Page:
Can patriotism be a protective factor for symptoms of post-traumatic stress disorder? The case of the Russia – Ukraine 2022 war

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6 Scopus citations

Abstract

The 2022 Russian invasion of the Ukraine created a large-scale humanitarian crisis that has intensified as the conflict persists. The impact of armed conflict, such as forced migration, exposure to violence, supply shortages, destruction of infrastructure, and interruption of essential services, can have serious negative consequences for the mental health and wellbeing of Ukrainians living through the invasion and its aftermath. At the same time threat to a nation can trigger a wave of patriotism. Such feelings of patriotic belonging, love, pride and caring for a country can help maintain national group cohesion and respect for civic authorities. We studied demographic and war related factors associated with patriotic attitudes and posttraumatic stress disorder (PTSD) symptoms in a national Ukraine sample of 2000 respondents six weeks into this crisis. Respondents completed an online inventory assessing patriotic attitudes, PTSD symptoms, having relatives wounded or killed, having relatives who left Ukraine due to the war, alongside key demographics. Hierarchical regressions found that having relatives that were wounded or that left Ukraine because of the war and those coming from a Ukrainian speaking region were associated with patriotic attitudes. Patriotic attitudes were positively associated with elevated risk for PTSD symptoms. Mental health professionals should consider the potential mental health burden of existential national conflicts amongst civilian populations with strongly patriotic attitudes.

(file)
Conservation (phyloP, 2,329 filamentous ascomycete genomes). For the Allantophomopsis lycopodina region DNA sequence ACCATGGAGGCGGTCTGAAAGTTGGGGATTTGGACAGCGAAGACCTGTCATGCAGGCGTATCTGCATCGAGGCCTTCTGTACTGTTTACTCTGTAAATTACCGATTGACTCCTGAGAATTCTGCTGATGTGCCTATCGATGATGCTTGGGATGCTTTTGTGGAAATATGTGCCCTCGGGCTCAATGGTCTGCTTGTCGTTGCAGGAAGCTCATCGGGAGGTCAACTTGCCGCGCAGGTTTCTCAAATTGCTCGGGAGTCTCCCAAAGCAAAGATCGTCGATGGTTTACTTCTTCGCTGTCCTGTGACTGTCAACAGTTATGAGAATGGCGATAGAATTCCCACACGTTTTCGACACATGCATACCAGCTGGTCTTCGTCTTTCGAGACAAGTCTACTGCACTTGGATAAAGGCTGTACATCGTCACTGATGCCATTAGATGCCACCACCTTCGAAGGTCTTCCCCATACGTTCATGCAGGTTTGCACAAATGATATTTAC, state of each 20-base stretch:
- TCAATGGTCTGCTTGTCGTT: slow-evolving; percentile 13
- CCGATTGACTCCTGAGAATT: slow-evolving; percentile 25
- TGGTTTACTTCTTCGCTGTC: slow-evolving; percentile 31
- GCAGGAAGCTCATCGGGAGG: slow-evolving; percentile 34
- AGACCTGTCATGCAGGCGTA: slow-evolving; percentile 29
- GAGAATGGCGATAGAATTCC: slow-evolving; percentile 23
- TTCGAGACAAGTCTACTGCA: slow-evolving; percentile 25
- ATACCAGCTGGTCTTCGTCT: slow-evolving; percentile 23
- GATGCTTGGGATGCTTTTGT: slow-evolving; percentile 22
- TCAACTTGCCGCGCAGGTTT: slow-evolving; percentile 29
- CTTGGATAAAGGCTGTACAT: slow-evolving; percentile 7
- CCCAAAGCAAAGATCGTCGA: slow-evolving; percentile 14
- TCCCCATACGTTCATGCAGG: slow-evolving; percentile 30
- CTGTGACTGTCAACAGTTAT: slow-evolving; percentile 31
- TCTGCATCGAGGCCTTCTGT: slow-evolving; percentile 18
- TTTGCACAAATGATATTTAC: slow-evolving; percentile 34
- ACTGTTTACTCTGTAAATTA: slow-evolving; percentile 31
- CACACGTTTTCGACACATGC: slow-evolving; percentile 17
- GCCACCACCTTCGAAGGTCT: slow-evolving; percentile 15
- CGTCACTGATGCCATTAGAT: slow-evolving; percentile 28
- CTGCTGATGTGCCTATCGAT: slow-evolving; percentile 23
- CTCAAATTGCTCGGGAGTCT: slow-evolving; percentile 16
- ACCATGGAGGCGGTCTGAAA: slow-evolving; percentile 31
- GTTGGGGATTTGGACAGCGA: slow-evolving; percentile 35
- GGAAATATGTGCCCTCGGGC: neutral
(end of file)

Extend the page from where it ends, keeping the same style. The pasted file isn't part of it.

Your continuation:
Original languageEnglish
Pages (from-to)100-103
Number of pages4
JournalJournal of Psychiatric Research
Volume155
DOIs
StatePublished - Nov 2022

Keywords

  • Patriotic attitudes
  • Post-traumatic stress disorder (PTSD)symptoms
  • Russian
  • Ukraine war

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